“One of the reasons is that most cervical cancer brachytherapy experience has been based on planning on radiographs and not 3D imaging. With radiographs it is difficult to assess the dose to the tumor precisely, whereas with MRI or CT guided brachytherapy is it now possible to assess the dose to the tumor with much higher precision,” she added. “With the retroEMBRACE study it has been possible for the first time to assess a dose response relationship in a large number of patients in a multicenter setting. We looked at different dose levels and found a significant increase in local control with higher doses.”
In this study, cervical cancer patients were treated with external beam radiotherapy, chemotherapy and image-guided adaptive brachytherapy (IGABT) based on either MRI or CT scans. The amount of residual tumor (also known as high risk clinical tumor volume or HR CTV) was analyzed following external beam radiotherapy in order to guide IGABT treatment and target the residual tumor.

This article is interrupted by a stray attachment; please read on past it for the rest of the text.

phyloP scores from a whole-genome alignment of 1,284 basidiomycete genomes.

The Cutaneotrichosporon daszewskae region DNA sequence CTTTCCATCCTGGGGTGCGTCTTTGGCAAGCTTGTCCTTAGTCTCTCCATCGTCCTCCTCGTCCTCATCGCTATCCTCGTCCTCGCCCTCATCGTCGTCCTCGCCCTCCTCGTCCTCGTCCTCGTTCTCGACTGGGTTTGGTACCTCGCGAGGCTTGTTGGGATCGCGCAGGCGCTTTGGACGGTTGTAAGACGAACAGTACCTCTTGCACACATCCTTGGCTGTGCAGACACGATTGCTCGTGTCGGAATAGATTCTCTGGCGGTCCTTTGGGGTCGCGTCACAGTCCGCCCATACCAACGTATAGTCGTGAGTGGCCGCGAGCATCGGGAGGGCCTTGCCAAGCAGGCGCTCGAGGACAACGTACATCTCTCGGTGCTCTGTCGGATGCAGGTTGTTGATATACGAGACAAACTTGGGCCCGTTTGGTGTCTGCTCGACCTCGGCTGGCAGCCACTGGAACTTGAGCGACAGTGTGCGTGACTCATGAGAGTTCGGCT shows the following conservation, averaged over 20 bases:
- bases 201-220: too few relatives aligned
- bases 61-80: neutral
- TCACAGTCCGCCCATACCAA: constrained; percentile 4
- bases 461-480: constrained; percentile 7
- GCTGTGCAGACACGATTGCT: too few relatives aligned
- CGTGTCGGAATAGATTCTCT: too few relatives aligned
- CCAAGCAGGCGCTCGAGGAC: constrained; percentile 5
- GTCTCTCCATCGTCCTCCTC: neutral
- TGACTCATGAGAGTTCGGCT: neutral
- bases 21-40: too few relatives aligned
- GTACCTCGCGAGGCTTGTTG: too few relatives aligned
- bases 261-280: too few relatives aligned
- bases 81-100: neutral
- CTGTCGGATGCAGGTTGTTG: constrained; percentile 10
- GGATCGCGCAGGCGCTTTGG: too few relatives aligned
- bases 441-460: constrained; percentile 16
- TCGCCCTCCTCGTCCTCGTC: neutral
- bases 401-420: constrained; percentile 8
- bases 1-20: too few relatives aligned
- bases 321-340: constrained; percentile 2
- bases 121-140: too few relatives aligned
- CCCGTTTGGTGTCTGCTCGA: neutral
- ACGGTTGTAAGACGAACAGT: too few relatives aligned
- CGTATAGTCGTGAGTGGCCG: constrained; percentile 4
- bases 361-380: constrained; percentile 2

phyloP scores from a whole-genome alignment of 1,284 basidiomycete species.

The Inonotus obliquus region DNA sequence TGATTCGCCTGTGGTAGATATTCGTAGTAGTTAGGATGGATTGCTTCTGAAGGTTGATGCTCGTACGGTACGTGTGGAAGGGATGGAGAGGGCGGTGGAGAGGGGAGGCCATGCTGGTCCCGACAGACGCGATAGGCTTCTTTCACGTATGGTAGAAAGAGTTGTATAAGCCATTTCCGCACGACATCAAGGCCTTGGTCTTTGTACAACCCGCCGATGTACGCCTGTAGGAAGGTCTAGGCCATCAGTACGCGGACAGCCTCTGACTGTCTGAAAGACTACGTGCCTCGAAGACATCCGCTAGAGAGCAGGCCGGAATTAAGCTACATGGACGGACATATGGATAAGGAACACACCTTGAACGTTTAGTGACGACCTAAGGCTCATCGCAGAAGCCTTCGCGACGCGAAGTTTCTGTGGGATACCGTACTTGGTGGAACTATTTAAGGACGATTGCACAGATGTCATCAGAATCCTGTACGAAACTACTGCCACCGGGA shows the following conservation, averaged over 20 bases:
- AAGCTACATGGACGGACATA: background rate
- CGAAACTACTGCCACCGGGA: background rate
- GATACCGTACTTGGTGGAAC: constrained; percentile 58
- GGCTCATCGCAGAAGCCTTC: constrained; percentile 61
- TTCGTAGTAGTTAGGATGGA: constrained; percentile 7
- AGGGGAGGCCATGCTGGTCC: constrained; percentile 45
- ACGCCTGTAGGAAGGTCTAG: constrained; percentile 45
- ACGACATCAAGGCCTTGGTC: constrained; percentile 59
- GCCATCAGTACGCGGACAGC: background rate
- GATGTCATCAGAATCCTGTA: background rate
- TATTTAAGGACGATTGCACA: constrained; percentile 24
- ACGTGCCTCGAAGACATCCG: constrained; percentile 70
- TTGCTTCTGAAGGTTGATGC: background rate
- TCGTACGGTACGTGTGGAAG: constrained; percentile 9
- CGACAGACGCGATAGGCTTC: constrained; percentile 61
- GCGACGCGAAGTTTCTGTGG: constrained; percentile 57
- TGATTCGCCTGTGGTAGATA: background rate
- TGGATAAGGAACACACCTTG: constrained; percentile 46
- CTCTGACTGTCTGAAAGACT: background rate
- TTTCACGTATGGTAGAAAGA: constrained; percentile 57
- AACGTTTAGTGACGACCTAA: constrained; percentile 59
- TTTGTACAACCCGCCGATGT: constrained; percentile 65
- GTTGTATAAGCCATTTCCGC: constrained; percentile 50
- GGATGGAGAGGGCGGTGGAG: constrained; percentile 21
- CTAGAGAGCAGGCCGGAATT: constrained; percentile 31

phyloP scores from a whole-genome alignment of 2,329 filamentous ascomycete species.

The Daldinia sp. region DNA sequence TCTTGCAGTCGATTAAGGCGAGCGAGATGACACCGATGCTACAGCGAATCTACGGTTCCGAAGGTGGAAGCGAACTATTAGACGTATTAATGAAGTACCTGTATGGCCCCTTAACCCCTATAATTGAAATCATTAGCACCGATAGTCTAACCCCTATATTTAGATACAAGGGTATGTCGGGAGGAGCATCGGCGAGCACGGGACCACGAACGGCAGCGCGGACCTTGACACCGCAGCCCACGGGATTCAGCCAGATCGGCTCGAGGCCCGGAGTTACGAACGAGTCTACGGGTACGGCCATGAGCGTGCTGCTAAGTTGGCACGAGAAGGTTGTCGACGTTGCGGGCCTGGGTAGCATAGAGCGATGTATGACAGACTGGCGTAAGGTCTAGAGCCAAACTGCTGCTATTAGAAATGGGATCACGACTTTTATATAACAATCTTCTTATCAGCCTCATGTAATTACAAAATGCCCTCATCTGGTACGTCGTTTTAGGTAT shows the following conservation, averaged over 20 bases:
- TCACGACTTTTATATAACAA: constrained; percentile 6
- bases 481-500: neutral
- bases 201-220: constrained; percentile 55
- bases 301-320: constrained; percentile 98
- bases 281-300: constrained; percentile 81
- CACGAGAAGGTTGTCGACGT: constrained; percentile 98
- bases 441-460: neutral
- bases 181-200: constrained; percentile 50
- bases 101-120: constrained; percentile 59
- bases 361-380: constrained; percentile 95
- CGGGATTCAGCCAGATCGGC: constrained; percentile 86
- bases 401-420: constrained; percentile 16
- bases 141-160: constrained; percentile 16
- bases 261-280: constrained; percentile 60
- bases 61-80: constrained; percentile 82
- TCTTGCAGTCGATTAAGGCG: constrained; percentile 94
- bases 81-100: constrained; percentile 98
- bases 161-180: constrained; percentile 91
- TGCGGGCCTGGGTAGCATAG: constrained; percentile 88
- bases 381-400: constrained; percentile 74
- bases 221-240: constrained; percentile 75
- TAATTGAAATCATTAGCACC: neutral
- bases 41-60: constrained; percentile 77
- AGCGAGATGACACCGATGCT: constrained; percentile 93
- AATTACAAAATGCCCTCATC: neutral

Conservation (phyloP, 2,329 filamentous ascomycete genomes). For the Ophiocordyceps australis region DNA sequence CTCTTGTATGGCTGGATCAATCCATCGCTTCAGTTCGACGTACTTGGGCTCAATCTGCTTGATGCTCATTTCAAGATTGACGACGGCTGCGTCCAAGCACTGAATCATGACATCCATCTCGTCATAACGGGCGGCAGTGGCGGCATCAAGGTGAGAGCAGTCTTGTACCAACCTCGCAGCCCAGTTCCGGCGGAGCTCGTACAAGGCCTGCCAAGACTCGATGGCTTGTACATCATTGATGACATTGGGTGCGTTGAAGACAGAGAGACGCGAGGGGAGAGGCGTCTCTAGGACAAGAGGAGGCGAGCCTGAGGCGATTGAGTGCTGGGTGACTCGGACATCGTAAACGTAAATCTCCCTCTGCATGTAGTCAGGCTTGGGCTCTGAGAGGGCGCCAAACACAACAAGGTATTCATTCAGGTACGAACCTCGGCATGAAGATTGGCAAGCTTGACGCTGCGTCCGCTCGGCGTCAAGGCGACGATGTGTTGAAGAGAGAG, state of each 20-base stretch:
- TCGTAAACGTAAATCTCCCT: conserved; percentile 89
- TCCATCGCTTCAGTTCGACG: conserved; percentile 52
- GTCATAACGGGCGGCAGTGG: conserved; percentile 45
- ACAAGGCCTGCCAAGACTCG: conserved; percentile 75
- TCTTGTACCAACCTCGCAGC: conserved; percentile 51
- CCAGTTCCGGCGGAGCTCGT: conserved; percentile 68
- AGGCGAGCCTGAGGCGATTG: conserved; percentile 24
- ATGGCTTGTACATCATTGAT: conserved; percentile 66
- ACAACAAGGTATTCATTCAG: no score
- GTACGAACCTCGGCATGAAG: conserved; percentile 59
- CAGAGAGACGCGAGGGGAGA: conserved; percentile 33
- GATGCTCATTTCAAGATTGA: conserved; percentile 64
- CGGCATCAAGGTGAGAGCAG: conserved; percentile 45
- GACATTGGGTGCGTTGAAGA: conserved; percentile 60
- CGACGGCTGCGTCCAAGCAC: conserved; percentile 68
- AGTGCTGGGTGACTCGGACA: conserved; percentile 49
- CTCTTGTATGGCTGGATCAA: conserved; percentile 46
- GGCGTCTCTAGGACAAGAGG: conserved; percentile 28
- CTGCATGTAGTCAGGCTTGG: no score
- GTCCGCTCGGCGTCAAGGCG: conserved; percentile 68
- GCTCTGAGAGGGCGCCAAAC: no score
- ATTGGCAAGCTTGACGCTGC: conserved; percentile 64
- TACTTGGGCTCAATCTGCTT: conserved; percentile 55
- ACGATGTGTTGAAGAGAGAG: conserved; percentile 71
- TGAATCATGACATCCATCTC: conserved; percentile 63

By taking the HR CTV into account, Tanderup explained, doctors and health care workers are able to individualize a brachytherapy treatment based on the patient and the tumor´s response — an approach known as “adaptive radiotherapy.”
"Our study shows very clearly that the higher the dose the better the tumor´s response to the brachytherapy for the entire patient population. It is possible to obtain local control in over 90 percent of patients with application of very high doses of over 90Gy,” she reported. “Brachytherapy is a very appropriate technique to obtain highly focused boost doses, and retroEMBRACE shows that it is actually possible to deliver doses greater than 90Gy for a significant fraction of the patients.
“Furthermore, the study also enables us to analyze results in patients with different risks of their tumors recurring or continuing to grow,” Tanderup said. “The retroEMBRACE study is important for the community because it establishes evidence for a dose response relationship in locally advanced cervical cancer; it shows that local control in over 90 percent of patients can be obtained with the use of MRI-guided brachytherapy; retroEMBRACE makes it possible for institutions to change their dose prescription in order to optimize the balance between local control and adverse side-effects; and it demonstrates that the adaptive target concept which has been developed for MRI-guided brachytherapy is robust in a multicenter setting.”